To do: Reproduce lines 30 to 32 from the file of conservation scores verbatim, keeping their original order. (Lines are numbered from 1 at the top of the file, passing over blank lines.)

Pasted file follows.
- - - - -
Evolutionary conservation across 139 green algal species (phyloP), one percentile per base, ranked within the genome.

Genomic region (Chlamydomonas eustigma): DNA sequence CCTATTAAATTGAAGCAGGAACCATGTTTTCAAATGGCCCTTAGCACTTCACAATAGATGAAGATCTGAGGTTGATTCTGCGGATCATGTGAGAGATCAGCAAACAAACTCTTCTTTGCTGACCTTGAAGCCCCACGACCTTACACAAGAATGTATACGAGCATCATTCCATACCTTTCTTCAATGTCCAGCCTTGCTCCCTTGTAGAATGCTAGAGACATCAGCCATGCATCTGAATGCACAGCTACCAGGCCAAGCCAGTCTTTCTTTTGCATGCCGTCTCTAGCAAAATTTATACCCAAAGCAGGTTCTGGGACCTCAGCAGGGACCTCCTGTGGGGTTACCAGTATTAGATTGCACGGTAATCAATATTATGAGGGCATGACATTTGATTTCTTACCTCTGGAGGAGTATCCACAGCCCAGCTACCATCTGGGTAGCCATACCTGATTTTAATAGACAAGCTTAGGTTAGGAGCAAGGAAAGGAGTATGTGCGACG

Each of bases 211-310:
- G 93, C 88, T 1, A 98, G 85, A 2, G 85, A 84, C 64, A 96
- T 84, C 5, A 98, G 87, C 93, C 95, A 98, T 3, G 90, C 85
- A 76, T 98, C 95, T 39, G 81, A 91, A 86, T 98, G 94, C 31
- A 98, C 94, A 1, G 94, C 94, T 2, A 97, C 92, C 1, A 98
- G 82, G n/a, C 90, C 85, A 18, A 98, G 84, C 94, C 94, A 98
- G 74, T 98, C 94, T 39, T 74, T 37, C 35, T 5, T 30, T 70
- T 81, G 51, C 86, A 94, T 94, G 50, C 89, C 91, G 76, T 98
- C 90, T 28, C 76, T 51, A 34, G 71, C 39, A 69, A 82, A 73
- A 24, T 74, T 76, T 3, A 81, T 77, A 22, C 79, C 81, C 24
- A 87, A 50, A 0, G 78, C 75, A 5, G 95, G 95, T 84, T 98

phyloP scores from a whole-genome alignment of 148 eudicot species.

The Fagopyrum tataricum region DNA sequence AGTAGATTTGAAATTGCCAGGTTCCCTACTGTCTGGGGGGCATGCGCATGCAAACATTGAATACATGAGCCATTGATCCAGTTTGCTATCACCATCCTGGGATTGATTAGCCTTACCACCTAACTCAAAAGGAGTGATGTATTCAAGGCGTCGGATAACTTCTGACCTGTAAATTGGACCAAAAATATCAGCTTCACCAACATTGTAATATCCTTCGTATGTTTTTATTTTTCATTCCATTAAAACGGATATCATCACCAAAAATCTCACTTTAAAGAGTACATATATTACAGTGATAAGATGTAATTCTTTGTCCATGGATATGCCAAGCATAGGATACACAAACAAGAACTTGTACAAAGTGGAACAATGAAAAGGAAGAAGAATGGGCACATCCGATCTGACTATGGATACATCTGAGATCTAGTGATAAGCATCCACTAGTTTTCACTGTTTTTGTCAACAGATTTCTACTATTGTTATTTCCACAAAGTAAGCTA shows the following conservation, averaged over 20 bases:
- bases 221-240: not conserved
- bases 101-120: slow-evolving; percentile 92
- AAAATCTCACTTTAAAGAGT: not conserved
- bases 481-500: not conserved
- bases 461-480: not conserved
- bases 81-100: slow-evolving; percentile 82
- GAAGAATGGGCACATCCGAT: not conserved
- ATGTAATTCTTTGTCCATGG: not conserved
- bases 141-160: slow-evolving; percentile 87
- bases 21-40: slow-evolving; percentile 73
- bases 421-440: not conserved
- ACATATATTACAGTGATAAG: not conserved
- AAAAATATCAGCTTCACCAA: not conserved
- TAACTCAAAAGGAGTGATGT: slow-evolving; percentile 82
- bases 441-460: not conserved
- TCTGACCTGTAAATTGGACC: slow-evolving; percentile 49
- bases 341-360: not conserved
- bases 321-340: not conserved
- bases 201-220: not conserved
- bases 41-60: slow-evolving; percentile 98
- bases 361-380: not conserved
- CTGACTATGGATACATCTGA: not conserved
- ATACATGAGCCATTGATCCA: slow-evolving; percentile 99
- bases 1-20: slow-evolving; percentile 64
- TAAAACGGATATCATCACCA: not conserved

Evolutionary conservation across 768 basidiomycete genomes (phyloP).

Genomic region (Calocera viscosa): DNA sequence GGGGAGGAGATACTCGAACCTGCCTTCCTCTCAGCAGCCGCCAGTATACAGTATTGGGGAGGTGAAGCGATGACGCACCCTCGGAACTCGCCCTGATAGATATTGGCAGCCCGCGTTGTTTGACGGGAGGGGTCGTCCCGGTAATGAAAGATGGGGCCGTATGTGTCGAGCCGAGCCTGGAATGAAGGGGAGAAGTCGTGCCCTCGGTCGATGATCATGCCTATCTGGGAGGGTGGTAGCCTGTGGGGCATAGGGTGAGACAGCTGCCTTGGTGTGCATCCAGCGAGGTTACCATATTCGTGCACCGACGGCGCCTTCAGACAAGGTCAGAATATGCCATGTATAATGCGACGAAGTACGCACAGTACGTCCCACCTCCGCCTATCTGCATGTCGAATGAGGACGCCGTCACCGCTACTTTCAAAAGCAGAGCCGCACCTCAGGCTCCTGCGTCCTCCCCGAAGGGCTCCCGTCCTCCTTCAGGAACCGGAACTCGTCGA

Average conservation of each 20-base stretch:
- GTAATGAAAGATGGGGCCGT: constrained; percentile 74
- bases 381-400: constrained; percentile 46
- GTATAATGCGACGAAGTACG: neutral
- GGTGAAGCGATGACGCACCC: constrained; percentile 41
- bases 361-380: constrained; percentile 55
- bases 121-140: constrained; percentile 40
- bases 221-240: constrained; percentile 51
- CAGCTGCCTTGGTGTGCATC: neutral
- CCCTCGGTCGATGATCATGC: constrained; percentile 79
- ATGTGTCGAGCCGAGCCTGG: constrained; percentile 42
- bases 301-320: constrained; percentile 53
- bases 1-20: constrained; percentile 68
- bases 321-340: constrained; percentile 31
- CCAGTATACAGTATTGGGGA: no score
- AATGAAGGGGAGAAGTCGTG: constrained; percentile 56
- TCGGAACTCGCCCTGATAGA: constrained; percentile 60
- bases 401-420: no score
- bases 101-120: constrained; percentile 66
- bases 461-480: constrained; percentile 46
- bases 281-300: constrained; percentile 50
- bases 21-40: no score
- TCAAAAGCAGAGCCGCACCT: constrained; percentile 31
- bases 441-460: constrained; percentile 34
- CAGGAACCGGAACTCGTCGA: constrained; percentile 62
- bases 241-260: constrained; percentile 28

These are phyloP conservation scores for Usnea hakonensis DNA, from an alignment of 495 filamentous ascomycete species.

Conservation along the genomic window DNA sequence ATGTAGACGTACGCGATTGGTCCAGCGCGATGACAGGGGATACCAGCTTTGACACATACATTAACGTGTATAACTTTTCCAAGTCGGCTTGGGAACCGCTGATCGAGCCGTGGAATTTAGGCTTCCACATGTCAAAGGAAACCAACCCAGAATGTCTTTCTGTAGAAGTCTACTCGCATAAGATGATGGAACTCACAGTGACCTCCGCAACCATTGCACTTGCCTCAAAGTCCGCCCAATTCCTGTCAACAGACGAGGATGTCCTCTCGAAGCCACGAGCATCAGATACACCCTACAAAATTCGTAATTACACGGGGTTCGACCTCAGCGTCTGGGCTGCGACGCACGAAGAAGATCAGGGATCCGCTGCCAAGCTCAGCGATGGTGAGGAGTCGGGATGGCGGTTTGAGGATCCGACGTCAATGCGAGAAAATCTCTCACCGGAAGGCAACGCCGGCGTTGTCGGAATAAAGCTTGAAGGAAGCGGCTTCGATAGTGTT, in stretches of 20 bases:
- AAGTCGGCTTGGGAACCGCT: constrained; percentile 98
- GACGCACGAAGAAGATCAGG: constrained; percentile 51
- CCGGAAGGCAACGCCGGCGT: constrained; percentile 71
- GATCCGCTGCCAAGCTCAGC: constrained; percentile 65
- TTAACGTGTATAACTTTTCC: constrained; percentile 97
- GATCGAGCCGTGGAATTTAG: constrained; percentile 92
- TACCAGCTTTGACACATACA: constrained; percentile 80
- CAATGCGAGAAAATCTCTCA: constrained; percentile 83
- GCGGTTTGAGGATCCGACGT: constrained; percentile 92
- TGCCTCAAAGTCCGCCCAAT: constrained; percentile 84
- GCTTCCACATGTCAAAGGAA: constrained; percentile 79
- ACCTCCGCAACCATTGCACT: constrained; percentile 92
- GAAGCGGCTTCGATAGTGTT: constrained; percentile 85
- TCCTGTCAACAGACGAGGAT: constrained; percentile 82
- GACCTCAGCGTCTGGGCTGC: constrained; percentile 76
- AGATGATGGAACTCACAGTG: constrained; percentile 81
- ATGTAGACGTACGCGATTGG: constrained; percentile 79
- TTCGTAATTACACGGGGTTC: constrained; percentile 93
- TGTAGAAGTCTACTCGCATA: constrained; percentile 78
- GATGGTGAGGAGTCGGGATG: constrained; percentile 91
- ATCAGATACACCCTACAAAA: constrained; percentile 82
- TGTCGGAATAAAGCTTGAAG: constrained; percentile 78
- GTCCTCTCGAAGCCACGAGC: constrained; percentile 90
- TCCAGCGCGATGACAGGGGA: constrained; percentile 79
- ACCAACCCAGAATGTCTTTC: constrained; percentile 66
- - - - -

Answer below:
- bases 441-460: not conserved
- TCTGACCTGTAAATTGGACC: slow-evolving; percentile 49
- bases 341-360: not conserved